How to Make Meringue

Meringue is a sweetened egg white foam that can be shaped into cups to hold fruit or mousse or made into a golden crown on Baked Alaska.

Depending on the amount of sugar beaten into the egg whites, meringue is classified as a soft meringue (as used for Baked Alaska or meringue-topped pies) or hard meringue (as used for meringue shells or cookies).

How to Top a Pie with Meringue

Meringue should be spread over hot, not cool, pie filling. The hot filling helps set the bottom of the meringue and minimizes weeping (a watery layer between the meringue and the filling).

Spread meringue over the filling and seal to the edges of pie crust. Bake according to recipe directions. Cool pie on a wire rack in a draft-free area for 1 hour. Chill for 3 hours before cutting. Store in the refrigerator.

How to Make Meringue Cups

Step 1

In a clean, dry metal or glass bowl, with clean, dry beaters, beat egg whites, cream of tartar, vanilla and salt (as directed in your recipe) on medium speed until foamy.

Step 2

Add sugar, 1 tablespoon as a time, beating at high speed after each addition until sugar is completely dissolved. Continue beating until stiff, glossy peaks form. To test for stiff peaks, lift the beater; the peaks of egg whites in the bowl should stand straight up. Also, if you tilt the bowl, the whites should not slide.

Step 3

For meringue cups, line a baking sheet with parchment paper. Drop meringue onto mounds on the paper. Using the back of a spoon, make a well in the center of each mound to form a 3-in. cup.

Step 4

Bake as the recipe directs. After drying in the oven, remove meringues to a baking sheet to cool completely. Once cooled, store in an airtight container at room temperature up to 2 days.

How to Make Meringue Peaks

Make easy work of this fancy decorating technique by using an offset spatula to create the peaks. Gently touch the spatula to the meringue and then quickly pull it back. The meringue will come to a point.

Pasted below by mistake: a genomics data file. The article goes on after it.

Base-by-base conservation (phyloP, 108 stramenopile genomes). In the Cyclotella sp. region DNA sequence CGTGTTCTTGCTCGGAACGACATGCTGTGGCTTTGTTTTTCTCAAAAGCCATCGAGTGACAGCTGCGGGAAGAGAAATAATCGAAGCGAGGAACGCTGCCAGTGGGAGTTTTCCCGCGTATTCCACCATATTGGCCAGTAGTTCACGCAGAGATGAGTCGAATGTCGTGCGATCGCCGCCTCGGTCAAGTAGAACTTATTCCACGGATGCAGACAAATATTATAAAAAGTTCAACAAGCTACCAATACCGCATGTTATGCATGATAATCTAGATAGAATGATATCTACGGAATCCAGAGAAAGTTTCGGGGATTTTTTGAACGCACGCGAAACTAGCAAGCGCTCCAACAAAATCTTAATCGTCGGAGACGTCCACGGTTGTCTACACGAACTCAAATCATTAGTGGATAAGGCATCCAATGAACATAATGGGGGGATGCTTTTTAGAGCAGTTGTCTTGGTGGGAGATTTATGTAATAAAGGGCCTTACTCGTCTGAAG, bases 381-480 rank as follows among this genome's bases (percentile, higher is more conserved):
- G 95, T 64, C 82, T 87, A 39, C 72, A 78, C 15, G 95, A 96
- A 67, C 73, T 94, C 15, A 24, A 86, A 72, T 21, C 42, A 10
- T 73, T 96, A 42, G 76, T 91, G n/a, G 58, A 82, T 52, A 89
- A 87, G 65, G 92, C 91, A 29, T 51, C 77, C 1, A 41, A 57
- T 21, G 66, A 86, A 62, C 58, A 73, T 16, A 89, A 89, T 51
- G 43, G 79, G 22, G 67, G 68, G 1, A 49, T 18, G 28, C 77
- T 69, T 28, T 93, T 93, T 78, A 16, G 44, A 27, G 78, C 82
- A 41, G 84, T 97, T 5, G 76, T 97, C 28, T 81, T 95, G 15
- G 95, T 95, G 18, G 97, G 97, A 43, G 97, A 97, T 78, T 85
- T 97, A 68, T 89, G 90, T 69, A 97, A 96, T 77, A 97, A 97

How to Make Meringue for Pavlova

Pavlova recipes feature a light-as-air layer of meringue that forms the base for the filling. Here's how to make the meringue:

Step 1

Beat meringue ingredients (refer to your recipe) until stiff glossy peaks form. To make sure the sugar is dissolved, rub a little meringue between your fingers—it should feel silky smooth.

Step 2

Line a baking sheet with parchment paper. Trace a 9-in. circle on the parchment paper; invert paper.

Spread meringue over the circle, creating a shallow well in the center using the back of a spoon.

Bake according to your recipe's directions or until set and dry. Turn off oven (do not open the oven door); leave meringue in oven as your recipe directs.

More Meringue Tips

  • Since humidity is the most critical factor in making a successful meringue, choose a dry day. Meringues can absorb moisture on a humid day and become limp or sticky.

  • Separate the eggs while they are still cold from the refrigerator, then allow the egg whites to stand at room temperature for 30 minutes before beating.

  • For the greatest volume, place whites in a small clean metal or glass mixing bowl. Even a drop of fat from the egg yolk or a film sometimes found on plastic bowls will prevent egg whites from foaming. For this reason, be sure to use clean beaters.

  • After stiff peaks form, check that the sugar is dissolved. It should feel silky smooth when rubbed between your thumb and index fingers.

  • Spread meringue over a hot pie filling to minimize "weeping" (the watery layer between the meringue and filling) and seal to the edges of pastry.

  • Cool a meringue pie away from drafts on a wire rack at room temperature for 1 hour. Refrigerate for at least 3 hours before cutting and serving. Store leftovers in the refrigerator.